### Nearest integer Euclidean algorithm

If r is a real number, by [r] we mean the nearest integer to r. Thus |r - [r]| ≤ 1/2 and if r = t + 1/2, where t is an integer, then [r] = t + 1.
Alternatively, [r] = r + 1/2 , the integer part of r + 1/2,
Hence [r] = r + θ, where -1/2 < θ &le 1/2.

Then if m and n are integers, n > 0 and q = [m/n], we have m/n = q + θ, where -1/2 < θ ≤ 1/2.
Hence m = nq + nθ, where -n/2 < nθ ≤ n/2.
Hence m = nq + es, where -n/2 < es ≤ n/2 and s is an integer, 0 ≤ s ≤ n/2 and e = 1 if θ ≥ 0, while e = -1 if θ < 0.
We write e = e(m,n).

Then with r0 = m and r1 = n > 0, we define rk recursively for 2 ≤ k ≤ l+1, rk > 0 and ek+1 = e(rk-1,rk), where qk = [rk-1 / rk] for 1 ≤ k ≤ l:

 r0 = r1q1 + e2r2 (-r1 / 2 < e2 r2 ≤ r1 / 2) r1 = r2q2 + e3r3 (-r2 / 2 < e3 r3 ≤ r 2 /2) ··· rk-1 = rkqk + ek+1rk+1 (-rk / 2 < ek+1 rk+1 ≤ rk / 2) ··· rl-1 = rlql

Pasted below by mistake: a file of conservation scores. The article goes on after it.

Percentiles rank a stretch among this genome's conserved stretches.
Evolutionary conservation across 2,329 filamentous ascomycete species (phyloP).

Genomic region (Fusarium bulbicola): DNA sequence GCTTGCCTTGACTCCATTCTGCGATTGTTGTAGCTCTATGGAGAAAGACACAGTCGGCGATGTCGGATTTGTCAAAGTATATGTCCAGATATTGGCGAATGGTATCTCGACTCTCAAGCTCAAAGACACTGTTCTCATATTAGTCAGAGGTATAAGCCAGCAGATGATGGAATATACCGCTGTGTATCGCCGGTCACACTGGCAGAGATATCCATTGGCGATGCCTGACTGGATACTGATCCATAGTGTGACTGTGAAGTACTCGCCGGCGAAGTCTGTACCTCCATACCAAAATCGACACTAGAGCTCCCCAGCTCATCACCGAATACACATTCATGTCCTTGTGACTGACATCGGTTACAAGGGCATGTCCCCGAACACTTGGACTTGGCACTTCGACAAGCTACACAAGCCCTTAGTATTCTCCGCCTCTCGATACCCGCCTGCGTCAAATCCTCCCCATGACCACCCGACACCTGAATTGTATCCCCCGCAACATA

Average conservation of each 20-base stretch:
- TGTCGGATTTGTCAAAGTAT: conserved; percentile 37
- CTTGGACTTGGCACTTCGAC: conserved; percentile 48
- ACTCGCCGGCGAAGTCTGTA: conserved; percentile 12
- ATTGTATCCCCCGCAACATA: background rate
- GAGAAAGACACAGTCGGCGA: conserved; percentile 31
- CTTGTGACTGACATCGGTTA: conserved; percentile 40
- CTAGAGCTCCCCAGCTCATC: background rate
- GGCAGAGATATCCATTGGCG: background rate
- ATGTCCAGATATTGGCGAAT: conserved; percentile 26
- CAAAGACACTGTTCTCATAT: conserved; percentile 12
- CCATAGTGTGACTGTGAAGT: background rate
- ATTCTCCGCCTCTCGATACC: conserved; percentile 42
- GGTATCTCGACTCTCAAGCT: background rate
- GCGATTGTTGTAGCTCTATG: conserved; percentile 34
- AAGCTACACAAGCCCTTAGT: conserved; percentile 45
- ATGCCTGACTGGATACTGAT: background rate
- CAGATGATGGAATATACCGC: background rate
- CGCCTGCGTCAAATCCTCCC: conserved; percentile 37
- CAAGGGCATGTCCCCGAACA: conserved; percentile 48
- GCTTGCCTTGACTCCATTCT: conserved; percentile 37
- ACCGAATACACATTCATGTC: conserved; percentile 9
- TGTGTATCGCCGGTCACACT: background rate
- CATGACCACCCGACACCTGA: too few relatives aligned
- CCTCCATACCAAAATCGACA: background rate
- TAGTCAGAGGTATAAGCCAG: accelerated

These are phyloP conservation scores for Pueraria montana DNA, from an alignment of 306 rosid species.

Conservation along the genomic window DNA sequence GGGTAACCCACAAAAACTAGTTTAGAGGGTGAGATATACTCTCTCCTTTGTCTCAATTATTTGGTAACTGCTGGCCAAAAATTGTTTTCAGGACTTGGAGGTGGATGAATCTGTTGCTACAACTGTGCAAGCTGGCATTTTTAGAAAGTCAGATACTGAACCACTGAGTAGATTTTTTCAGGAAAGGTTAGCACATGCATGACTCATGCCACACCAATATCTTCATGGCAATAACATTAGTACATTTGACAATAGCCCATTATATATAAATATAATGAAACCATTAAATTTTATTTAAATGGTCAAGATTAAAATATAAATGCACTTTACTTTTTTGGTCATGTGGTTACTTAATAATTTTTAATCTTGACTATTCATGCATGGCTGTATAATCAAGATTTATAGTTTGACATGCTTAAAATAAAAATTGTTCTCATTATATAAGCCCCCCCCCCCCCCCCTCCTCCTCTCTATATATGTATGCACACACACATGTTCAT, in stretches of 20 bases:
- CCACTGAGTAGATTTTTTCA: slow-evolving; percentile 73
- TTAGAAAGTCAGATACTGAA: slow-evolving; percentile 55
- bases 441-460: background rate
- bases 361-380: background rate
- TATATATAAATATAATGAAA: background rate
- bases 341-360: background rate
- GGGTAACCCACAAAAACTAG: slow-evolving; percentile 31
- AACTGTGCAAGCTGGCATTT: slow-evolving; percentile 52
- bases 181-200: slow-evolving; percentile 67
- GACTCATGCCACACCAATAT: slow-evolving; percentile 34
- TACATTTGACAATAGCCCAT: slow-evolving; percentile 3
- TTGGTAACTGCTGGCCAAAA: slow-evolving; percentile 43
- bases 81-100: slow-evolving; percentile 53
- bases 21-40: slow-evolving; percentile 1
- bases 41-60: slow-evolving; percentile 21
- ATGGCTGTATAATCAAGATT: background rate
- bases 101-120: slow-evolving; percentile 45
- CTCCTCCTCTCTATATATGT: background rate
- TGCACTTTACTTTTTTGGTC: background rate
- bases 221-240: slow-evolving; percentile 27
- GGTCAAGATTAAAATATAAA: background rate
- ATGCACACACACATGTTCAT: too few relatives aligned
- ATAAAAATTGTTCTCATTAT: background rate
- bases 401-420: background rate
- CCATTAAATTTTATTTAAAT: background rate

Then rl = gcd(m,n).

The sk and tk are also printed in tabular form, where it is convenient to define e0 = 1 = e1 and where

 s0 = 1, s1 = 0, eksk = sk-2 – qk-1sk-1, t0 = 0, t1 = 1, ektk = tk-2 – qk-1tk-1, k = 2,..., l+1.

Then rk = skm + tkn for 0 ≤ k ≤ l+1, where rl+1 = 0. The number of steps is no greater than the number in Euclid's algorithm.

(Based on Exercise 5, page 67, Elementary Number theory and its applications, by Ken Rosen.
Also see Chapter 39 (Kettenbrüche nach nächsten Ganzen), page 168, Kettenbrüche, by Oscar Perron, Chelsea 1950.
We print the nearest integer continued fraction expansion m/n = q1+e2/q2+ ⋯ +el/ql.

Enter m:
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